Cerebral Palsy, also known as CP, is the group of medical disorders that affect muscle coordination and body movement. It is caused by brain damage that occurs while a mother is pregnant with a child, during delivery, or at childhood. The brain damage affects the messages that travel between the body and the brain, and this can lead to mild awkwardness in hand control or movement to practically no muscle control, which can significantly affect a person’s speech and movement. Where the injury occurs in the brain is important, because its location can affect the disorder and result in a number of medical conditions, including:
- Abnormal Sensation and Perception
- Involuntary Movement
- Mental Retardation
- Sight, Speech, or Hearing Impairment
- Mobility and Gait Problems
- Tightness or Muscle Spasms
How Brain Damage Can Lead To Cerebral Palsy
Any time a brain that is still in development sustains an injury, whether this damage is caused by genetics, developmental disorders, or disease, cerebral palsy may occur.
Unfortunately, medical malpractice is often responsible for causing injury to an infant, whether during delivery or pregnancy. Failing to diagnose any medical complications during pregnancy that eventually result in a baby sustaining an injury is one instance of medical malpractice. Extended labor that results in brain damage (caused by insufficient oxygen to the brain) is another example where medical malpractice has occurred. The use of analgesics or anesthetics on an infant result in side effects that result in brain injury is another example of medical malpractice taking place.
The Four Kinds of Cerebral Palsy
1) Dyskinetic or Athetoid Cerebral Palsy
2) Ataxic Cerebral Palsy
3) Spastic Cerebral Palsy
4) Mixed Cerebral Palsy (A combination of the three other kinds of CP)
Dyskinetic or Athetoid CP: Symptoms include slow, writhing, uncontrollable physical movements that tend to affect the legs, feet, hands, or arms. The muscles in a person’s tongue or face may occasionally be affected and cause drooling. During times of stress, the physical movements of someone with this type of CP will increase. These same movements will disappear while the person is asleep. Coordinating the muscle movements that are necessary for speech may be difficult. The medical term for this problem is dysarthria.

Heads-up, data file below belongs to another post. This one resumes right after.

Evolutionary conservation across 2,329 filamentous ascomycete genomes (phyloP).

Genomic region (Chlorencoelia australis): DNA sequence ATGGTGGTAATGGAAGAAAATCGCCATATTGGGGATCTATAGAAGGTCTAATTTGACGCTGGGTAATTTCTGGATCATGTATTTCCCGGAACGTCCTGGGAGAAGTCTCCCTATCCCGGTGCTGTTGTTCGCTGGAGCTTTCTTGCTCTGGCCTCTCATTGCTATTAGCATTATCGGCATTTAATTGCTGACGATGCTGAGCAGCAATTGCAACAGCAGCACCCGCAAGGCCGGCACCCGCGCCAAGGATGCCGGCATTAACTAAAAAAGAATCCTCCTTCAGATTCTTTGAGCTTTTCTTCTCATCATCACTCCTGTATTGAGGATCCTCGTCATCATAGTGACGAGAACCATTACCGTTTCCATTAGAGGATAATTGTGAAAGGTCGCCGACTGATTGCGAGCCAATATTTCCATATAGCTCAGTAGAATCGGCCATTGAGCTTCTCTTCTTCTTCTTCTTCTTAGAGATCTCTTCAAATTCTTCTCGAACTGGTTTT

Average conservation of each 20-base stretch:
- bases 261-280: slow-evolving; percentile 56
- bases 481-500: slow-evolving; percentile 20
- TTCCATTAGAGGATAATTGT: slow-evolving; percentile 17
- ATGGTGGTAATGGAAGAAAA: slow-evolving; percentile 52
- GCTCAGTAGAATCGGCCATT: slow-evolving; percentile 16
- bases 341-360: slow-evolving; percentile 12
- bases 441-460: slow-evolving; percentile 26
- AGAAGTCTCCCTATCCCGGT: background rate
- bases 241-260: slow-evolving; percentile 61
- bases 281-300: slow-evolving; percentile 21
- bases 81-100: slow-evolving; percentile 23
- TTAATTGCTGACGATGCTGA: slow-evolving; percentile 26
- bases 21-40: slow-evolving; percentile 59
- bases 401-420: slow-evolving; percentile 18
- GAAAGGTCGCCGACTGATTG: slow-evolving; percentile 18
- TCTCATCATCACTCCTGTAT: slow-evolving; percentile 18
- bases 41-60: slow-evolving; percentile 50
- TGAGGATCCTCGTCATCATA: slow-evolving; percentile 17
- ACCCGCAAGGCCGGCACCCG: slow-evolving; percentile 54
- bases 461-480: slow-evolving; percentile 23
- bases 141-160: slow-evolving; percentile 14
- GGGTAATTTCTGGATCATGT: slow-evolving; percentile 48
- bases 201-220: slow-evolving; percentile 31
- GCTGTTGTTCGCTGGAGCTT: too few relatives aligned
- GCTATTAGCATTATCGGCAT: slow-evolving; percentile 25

Ataxic CP: A rare form of cerebral palsy that affects coordination and balance. An unsteady walk with a wide step is common. A person with this type of CP can position one foot far from the other and have a difficult time with precise or fast movements, such as writing or fastening a button on a blouse. A person afflicted with Ataxic CP may have “intention tremor,” which begins with a voluntary movement, such as leaning forward to pick up a magazine. This movement may then result in tremors in the particular body part involved. The trembling may become aggravated as the person approaches the object they are reaching toward.
Spastic CP: Muscles are permanently contracted and extremely stiff. The medical word PLEGIA, meaning weak, or paralyzed, is added on the end of each type of Spastic Cerebral Palsy. The kind of Spastic CP that someone has depends upon which limbs are affected by the disorder. For example, QuadriPLEGIA means that all four limbs are afflicted. HemiPLEGIA means that just one side of the body is impacted by Spastic PC. Some people may have both their legs afflicted by Spastic Cerebral Palsy, and they may be able to turn their legs inward and cross them at the knees. Known as scissoring, this type of movement can impede a person’s ability to walk. Uncontrollable shaking on just one side of the body, known as hemiparetic tremors, may affect certain people afflicted by Spastic Cerebral Palsy. When these tremors become too severe, a person’s ability to move may be affected.
Mixed Type CP: This type of CP is a combination of the other three kinds of cerebral palsy. The most common mixed type CP is a combination of Athetoid CP and Spastic CP.
How To Prove Medical Malpractice
At Kenneth M. Levine & Associates our team of medical malpractice lawyers can determine whether your medical provider was negligent by not acting appropriately to prevent brain damage and CP in your child. Our medical malpractice lawyers can do this by carefully examining your child’s delivery and prenatal records. We also retain the services of skilled medical advisers that work with us to carefully look at fetal monitoring strips and lab results. For example, if the fetus did not get enough oxygen, which led to fetal distress and subsequent permanent brain injury or death because a doctor didn’t take proper action, an incident of medical malpractice has occurred. There also should have been a trained medical team present to operate the fetal heart monitor and observe and interpret the strip on a regular basis so that they could take action in case fetal distress were to occur. A slow heartbeat (bradycardia), an irregular heartbeat (cardiac arrhythmia), and a rapid heartbeat (tachycardia) are all indications of fetal distress.
Another cause of fetal distress is the fetal feces, also known as meconium. An experienced medical malpractice lawyer can tell you whether fetal hypoxia-not enough oxygen to the tissues-occurred. It is always the doctor’s responsibility to diagnose whether abnormal blood pH is present. Acidosis, or a lowered blood pH, occurs when there is a buildup of acid level in the blood because the fetus did not get enough oxygen. Oxygen deprivation and an abnormal pH level have long been linked to babies born with brain injuries. A decreased pH level can lead to fetal distress, and, in most instances, it is important to perform caesarean surgery immediately.